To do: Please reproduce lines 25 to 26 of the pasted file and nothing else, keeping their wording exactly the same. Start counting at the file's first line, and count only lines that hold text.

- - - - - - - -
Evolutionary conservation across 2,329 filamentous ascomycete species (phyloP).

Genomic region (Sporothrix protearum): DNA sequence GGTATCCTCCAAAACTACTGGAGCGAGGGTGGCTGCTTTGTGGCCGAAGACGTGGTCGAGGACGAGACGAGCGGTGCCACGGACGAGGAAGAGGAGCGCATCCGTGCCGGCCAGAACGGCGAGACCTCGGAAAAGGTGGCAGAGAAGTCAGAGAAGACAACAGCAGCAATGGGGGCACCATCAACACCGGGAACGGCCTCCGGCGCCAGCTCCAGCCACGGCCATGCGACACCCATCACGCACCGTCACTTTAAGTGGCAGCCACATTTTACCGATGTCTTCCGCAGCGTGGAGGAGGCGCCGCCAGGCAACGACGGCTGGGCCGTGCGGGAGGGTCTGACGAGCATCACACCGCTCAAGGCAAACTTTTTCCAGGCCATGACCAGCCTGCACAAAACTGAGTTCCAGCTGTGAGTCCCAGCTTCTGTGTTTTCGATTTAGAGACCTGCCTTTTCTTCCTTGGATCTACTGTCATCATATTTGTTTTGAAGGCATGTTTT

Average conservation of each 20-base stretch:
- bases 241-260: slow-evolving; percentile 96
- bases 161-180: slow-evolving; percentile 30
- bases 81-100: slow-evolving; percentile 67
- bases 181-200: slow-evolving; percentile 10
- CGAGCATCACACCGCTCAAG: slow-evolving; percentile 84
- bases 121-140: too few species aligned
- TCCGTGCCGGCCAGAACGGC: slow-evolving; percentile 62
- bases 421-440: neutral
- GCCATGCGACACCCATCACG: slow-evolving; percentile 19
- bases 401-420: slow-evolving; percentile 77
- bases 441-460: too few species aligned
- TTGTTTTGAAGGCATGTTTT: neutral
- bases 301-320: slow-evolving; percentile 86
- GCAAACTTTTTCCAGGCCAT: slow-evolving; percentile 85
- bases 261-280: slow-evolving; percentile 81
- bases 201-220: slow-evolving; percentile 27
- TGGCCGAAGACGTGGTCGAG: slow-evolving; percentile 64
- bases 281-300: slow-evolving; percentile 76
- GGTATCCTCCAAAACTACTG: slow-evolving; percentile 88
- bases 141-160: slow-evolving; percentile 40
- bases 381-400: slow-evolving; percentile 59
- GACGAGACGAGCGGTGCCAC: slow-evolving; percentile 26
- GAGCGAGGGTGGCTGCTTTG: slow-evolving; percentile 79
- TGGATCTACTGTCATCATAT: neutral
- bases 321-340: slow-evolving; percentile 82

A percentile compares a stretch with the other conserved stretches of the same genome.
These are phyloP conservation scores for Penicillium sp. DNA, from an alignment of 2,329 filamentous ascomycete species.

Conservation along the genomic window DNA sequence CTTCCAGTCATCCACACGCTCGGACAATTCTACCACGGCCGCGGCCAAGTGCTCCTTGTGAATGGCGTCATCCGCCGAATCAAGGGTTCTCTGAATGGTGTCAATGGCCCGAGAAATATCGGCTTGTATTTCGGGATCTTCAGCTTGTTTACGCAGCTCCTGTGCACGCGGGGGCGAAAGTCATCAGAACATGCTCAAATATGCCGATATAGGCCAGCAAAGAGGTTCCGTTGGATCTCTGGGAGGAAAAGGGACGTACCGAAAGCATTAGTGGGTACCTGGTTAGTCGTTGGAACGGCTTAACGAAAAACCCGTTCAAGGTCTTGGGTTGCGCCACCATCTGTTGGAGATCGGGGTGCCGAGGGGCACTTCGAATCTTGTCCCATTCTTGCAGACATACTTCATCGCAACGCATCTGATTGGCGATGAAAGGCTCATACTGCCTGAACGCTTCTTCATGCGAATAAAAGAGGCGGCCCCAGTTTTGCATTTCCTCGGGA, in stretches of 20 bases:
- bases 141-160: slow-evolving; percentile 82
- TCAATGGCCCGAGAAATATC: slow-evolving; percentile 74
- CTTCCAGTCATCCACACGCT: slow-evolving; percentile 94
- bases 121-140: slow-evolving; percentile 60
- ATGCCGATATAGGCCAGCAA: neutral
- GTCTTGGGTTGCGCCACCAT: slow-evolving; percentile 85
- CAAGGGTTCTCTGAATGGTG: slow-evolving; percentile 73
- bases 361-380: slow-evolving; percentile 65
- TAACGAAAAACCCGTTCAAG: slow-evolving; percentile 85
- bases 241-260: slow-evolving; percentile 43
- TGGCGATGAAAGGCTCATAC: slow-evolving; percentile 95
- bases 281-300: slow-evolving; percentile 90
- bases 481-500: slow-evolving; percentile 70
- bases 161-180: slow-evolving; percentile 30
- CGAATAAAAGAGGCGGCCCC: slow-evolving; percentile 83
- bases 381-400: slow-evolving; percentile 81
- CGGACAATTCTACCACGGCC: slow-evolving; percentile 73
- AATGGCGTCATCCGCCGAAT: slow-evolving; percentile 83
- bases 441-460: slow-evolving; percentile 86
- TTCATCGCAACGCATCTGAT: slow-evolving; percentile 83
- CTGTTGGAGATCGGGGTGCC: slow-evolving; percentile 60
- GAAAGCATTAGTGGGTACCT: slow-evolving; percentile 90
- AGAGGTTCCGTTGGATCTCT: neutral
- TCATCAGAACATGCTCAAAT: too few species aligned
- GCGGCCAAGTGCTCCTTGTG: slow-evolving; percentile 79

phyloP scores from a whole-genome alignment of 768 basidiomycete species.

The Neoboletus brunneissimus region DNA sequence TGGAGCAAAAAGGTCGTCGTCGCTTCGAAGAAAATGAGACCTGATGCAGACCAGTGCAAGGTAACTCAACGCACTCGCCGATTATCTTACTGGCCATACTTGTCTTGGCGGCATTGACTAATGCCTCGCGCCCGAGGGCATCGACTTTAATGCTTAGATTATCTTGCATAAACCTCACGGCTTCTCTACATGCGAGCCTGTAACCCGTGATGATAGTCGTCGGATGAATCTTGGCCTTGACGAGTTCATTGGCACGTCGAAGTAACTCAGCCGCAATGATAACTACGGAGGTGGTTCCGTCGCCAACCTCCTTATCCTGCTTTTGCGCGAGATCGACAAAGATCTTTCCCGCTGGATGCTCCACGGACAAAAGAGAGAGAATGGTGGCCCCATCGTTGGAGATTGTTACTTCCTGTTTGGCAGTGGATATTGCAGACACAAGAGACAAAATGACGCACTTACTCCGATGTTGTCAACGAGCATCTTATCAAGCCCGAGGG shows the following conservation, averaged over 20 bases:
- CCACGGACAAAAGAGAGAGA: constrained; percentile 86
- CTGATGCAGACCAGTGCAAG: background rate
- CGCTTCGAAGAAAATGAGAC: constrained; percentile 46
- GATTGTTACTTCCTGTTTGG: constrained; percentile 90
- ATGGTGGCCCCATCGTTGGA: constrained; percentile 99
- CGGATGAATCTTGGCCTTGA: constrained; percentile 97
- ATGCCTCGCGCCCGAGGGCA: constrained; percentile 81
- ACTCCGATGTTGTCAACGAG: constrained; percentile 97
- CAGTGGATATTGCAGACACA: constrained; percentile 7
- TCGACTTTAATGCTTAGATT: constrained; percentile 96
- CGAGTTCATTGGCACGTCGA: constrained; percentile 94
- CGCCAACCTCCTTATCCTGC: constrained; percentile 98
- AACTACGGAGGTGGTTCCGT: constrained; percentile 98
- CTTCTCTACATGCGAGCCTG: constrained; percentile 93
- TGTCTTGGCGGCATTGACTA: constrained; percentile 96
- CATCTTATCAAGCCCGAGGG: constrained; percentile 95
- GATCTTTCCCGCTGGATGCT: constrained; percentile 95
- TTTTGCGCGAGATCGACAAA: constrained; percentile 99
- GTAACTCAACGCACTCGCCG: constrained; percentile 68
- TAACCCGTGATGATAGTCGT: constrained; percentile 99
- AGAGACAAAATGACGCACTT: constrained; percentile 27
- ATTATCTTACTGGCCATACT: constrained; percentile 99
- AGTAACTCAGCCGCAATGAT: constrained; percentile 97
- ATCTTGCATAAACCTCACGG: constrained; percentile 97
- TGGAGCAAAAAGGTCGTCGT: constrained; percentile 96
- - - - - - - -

- GACGAGACGAGCGGTGCCAC: slow-evolving; percentile 26
- GAGCGAGGGTGGCTGCTTTG: slow-evolving; percentile 79